Moshe Zonder, who wrote for Netflix's 'Fauda,' has created a compelling spy narrative that's a potential breakout for Apple TV+.
Tehran is an immensely thrilling show that's completely unlike anything Apple TV+ has debuted so far. It represents the streaming service's first entry into what's lately become one of the most popular drama genres, the Israeli spy series. Netflix has been importing such shows for the last few years, such as Fauda and Mossad 101, while Showtime's long-running Homeland was based on another such show, Prisoners of War, which itself streams on Hulu.
The first three episodes of Tehran, which was created by Moshe Zonder, the Israeli writer who wrote the acclaimed entire first season of Fauda, debut on September 25. There are then five more episodes arriving weekly on Fridays.
Meet Tamar (or Zhila)
The premise established in pilot episode is especially intriguing, up there with that of Homeland. It begins on a plane, from Jordan to India, which is suddenly diverted to Tehran. Two passengers, both Israelis, are visibly uneasy about what that means, as is a woman in a burqa, sitting nervously next to a male associate.
Upon landing in Iran, a switch is performed, and we go into the main drive of the show's plot: Israeli Mossad agent Tamar (Niv Sultan) is on a special mission in Tehran, disguised as an Iranian woman named Zhila. In this mission, she's on the run from Faraz (Shaun Taub), a lead investigator for the Revolutionary Guard Corps.
As time goes on, we learn more about Tamar's background. Most compellingly, she was actually born in Iran, lived there as a child, and even has family in that country, decades after the revolution. As for Faraz, he's also given a complicated backstory.
We also get such wonderfully clever details as Tamar pretending to have had a nose job, in order to explain how she looks different to the real woman she's impersonating. It's well-established that this is a world in which minor slip-ups, as simple as using the wrong accent, could mean a great deal of death.
Niv Sultan, a young Israeli actress, commands the screen as the young agent, while Taub, an Iranian-American actor with a long list of Hollywood credits, is equally impressive as the veteran investigator.
Tehran features plenty of the sort of suspenseful scenes that fans of the genre have come to expect, including multiple instances in which the protagonist just misses getting caught. There's an especially well-crafted sequence in the third episode, set against the backdrop of a university protest between groups arguing for and against the imposition of modest dress.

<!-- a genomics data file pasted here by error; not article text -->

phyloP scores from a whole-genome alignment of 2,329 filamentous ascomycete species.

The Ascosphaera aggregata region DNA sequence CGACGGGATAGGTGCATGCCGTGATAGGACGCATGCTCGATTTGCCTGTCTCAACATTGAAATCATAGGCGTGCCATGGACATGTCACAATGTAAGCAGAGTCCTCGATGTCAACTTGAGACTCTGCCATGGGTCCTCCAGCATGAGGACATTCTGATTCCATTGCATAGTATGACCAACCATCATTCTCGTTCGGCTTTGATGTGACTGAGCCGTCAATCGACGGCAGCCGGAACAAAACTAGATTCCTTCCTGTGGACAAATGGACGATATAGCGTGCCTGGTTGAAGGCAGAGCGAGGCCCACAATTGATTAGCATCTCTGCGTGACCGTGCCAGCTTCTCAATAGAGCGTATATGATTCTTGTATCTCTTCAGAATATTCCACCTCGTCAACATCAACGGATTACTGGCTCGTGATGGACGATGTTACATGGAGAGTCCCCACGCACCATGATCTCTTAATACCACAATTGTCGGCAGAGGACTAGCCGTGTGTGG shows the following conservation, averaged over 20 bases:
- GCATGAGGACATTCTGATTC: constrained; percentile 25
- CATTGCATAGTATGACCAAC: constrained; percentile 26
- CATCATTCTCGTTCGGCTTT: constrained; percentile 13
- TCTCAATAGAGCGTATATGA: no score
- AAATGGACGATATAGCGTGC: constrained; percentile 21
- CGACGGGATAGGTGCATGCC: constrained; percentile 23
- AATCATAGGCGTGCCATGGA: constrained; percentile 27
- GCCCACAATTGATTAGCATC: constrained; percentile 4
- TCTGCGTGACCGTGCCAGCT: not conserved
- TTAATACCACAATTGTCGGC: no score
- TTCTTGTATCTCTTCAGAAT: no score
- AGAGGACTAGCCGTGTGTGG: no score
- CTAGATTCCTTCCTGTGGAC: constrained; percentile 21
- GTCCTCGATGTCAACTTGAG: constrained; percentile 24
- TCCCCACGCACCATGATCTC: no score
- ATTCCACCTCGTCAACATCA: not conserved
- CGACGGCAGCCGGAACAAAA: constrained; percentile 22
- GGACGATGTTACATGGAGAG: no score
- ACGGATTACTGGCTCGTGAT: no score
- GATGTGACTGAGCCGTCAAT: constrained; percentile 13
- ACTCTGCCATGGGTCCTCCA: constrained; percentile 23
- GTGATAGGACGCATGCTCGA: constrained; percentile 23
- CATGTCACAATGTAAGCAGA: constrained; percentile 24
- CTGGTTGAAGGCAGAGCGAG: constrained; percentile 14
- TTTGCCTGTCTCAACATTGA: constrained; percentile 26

As for the geopolitics of it all, Tehran approaches the conflict between Israel and Iran with the intricacies of a Cold War thriller. As it was at the time, there are two sides full of very competent people repeatedly squaring off in minor skirmishes.
Iran, which has been known to crack down on its own filmmakers, would never allow an Israeli series to film on location. So Tehran was shot in Athens, which the production impressively dressed up as the Iranian capital.
As for how the show fits into the often fraught question of Israeli politics, it's an undoubtedly Israeli production, although many of the actors are of Iranian descent, and the show treats both sides of its conflict with dignity. Still, I would imagine that most who have strong feelings about Israel or Iran, for or against, will find something to complain about in how the story of Tehran is told.
Adding to the feel of authenticity and reality in the show, the series characters speak in many languages — including English, Hebrew and Farsi. It includes subtitles but there is a visceral feel to hearing a variety of languages.
There are also, as is a little more typical of a modern spy show, plenty of gadgets and computer hacking going on. There's just about no use of Apple products, though. In a nod to realism, the computers being used in Iran by hackers look like they're from the early 1990s.
The adventure continues
Zonder, the creator of Tehran, has since signed a first-look deal with Apple, so there's a chance Apple TV+ is aiming at challenging the primacy of Netflix when it comes to being the go-to American streaming service for Israeli shows.
But regardless of what we see in the coming years, Apple TV+ has picked a winner with its first run at the genre. It may not run for eight seasons like Homeland did, but Tehran has a chance to merge as a signature show for Apple TV+.